The Tenth Level
|This article does not cite any references or sources. (April 2008)|
|The Tenth Level|
|Directed by||Charles S. Dubin|
|Produced by||George Bellak|
|Written by||George Bellak|
|Music by||Charles Gross|
|Edited by||George Hartman
|Distributed by||Paramount Pictures|
|Release date(s)||April 3, 1976|
|Running time||94 min|
The Tenth Level is a 1976 TV-movie starring William Shatner. Inspired by the Stanley Milgram obedience research, this TV movie chronicles a psychology professor's study to determine why people, such as the Nazis, were willing to "just follow orders" and do horrible things to others. Professor Stephen Turner (Shatner) leads students to believe that they are applying increasingly painful electric shocks to other subjects when they fail to perform a task correctly, and is alarmed to see how much pain the students can be convinced to inflict "in the name of science."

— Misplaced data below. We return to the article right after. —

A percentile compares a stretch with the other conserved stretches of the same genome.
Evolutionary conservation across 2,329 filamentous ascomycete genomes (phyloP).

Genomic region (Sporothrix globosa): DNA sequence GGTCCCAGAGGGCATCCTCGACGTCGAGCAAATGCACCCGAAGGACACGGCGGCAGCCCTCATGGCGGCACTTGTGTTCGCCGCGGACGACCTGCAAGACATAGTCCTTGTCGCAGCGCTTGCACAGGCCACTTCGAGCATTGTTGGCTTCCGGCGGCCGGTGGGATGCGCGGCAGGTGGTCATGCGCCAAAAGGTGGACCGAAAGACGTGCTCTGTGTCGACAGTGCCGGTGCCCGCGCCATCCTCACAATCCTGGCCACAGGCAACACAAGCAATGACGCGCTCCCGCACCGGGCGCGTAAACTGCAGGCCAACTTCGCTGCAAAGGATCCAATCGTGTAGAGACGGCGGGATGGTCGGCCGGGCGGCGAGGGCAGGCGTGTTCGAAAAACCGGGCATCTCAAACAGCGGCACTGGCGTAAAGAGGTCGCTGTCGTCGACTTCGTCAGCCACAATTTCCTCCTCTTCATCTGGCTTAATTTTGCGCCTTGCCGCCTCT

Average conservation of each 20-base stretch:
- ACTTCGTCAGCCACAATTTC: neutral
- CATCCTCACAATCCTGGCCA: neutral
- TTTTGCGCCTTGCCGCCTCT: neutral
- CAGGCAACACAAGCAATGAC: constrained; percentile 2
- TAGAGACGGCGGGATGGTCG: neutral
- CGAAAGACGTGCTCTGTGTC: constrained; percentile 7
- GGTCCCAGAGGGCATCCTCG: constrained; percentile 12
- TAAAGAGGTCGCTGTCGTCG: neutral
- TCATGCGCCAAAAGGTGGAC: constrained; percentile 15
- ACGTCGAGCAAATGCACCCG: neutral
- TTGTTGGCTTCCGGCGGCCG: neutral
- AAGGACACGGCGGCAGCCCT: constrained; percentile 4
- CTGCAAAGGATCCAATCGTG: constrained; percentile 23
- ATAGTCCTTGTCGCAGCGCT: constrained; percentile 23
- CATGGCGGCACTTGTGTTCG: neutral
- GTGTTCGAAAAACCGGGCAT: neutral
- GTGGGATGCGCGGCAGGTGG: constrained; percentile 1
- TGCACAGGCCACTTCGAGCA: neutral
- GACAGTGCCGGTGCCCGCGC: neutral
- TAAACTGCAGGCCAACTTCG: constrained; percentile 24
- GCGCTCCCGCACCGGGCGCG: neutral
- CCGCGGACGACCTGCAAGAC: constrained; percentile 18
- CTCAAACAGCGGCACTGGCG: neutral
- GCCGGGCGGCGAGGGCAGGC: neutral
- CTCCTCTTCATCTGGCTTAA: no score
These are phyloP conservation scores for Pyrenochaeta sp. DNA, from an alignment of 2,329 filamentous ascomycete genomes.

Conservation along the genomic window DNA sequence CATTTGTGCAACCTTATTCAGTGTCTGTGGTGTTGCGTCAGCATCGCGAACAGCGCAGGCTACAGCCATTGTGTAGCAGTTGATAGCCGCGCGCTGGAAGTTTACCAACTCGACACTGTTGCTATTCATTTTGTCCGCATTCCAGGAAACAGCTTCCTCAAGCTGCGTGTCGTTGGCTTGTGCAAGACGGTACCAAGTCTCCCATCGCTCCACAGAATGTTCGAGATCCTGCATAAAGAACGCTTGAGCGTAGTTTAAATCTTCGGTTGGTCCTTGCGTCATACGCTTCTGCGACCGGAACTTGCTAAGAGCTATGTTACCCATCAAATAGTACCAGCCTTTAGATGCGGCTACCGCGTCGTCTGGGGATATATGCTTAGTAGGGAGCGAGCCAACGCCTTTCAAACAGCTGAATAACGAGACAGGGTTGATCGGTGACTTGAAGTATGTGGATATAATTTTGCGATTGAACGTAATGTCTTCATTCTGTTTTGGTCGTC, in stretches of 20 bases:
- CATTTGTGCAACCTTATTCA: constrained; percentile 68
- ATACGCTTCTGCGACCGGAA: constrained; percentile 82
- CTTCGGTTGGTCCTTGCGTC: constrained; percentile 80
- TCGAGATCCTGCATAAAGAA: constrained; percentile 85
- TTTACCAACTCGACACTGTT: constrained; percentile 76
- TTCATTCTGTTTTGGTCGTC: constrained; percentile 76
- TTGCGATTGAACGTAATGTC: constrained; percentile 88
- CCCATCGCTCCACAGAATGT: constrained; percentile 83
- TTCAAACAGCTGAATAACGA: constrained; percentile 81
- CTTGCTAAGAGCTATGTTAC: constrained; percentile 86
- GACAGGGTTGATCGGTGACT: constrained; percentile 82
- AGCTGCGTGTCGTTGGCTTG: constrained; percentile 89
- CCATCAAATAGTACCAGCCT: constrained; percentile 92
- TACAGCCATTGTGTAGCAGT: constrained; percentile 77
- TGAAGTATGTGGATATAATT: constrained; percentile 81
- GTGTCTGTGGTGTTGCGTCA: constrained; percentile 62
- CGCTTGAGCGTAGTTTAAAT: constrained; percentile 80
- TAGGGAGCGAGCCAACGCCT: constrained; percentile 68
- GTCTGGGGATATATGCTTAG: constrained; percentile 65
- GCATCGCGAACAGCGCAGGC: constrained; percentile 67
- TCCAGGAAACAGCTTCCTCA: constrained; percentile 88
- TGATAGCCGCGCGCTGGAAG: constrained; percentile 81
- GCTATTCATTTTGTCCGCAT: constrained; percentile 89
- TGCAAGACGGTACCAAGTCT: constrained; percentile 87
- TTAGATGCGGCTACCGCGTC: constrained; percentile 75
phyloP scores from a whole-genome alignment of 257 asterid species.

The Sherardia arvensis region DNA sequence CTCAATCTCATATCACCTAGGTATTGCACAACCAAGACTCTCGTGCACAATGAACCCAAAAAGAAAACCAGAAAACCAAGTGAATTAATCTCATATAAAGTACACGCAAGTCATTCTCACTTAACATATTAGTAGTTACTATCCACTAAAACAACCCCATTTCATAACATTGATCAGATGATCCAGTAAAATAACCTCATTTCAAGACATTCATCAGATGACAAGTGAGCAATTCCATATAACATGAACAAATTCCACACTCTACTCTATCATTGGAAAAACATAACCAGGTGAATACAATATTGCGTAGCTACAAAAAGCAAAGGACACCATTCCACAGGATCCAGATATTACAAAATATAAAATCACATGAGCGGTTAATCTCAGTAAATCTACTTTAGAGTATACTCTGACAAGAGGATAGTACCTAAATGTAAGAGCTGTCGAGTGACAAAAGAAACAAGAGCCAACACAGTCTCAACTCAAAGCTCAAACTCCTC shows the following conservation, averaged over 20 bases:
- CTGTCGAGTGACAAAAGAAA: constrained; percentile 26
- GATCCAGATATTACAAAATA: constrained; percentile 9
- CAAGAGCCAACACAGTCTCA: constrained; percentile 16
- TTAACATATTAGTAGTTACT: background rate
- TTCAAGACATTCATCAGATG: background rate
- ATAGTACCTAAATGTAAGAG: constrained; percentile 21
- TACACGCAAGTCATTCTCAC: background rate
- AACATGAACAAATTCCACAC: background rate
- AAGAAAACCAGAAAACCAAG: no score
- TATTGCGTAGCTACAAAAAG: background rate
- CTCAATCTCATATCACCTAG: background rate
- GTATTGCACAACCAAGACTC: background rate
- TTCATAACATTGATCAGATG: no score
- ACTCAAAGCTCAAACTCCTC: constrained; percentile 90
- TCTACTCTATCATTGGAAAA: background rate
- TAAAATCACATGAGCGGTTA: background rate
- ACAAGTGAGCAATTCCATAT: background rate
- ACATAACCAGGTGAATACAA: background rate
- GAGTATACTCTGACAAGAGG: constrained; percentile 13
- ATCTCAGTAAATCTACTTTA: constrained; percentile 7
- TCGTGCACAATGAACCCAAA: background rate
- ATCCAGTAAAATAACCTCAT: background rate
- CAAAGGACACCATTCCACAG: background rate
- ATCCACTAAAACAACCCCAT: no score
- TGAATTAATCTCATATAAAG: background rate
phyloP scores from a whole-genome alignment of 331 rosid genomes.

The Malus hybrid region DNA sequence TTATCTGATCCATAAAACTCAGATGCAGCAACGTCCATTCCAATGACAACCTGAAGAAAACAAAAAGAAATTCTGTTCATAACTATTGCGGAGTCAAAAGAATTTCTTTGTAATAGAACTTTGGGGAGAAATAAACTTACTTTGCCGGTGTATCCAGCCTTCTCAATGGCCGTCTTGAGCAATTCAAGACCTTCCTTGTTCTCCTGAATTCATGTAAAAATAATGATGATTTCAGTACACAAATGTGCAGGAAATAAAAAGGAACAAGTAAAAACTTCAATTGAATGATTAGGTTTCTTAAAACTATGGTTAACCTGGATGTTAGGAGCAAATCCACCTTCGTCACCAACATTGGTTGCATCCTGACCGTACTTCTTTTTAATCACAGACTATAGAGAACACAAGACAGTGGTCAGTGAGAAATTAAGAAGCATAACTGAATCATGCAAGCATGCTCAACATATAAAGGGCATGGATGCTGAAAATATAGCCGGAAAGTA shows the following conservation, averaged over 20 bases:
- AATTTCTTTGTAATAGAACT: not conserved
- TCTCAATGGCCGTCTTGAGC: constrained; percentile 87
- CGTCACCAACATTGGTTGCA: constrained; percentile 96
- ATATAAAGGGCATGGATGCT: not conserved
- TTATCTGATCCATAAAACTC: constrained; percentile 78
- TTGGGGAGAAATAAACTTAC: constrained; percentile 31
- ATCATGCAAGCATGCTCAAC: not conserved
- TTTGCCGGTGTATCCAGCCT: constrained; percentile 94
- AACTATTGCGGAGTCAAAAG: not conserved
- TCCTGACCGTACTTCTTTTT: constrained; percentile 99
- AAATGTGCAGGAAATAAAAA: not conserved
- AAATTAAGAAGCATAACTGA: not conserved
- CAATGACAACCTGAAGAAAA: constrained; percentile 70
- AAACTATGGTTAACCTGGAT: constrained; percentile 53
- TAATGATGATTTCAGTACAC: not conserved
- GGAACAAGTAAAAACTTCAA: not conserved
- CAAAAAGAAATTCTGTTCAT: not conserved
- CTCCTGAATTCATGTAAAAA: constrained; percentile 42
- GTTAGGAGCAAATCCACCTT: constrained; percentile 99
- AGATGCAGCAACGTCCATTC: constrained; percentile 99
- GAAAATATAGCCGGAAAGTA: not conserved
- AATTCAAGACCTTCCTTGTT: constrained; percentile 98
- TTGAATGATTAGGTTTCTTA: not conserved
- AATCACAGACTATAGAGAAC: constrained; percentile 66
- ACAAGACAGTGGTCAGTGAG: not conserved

In the movie dramatization there were actually 25 levels of increasing voltage/pain. However, the so-called tenth level was significant in that it was always the first time in which the actual test subject heard the other (false) test subject cry out in pain.
Rather than filmed and aired as a TV-movie, it was shot directly on videotape at the CBS Broadcast Center in New York City and on location at Yale University where the original Milgram experiments had taken place, and presented as a teleplay reminiscent of the "Golden Age of Television" (the closing credits resembled those of CBS's anthology series Playhouse 90).
While never officially released on video or DVD, a low-quality video copy of the film can be purchased through websites specializing in rare films.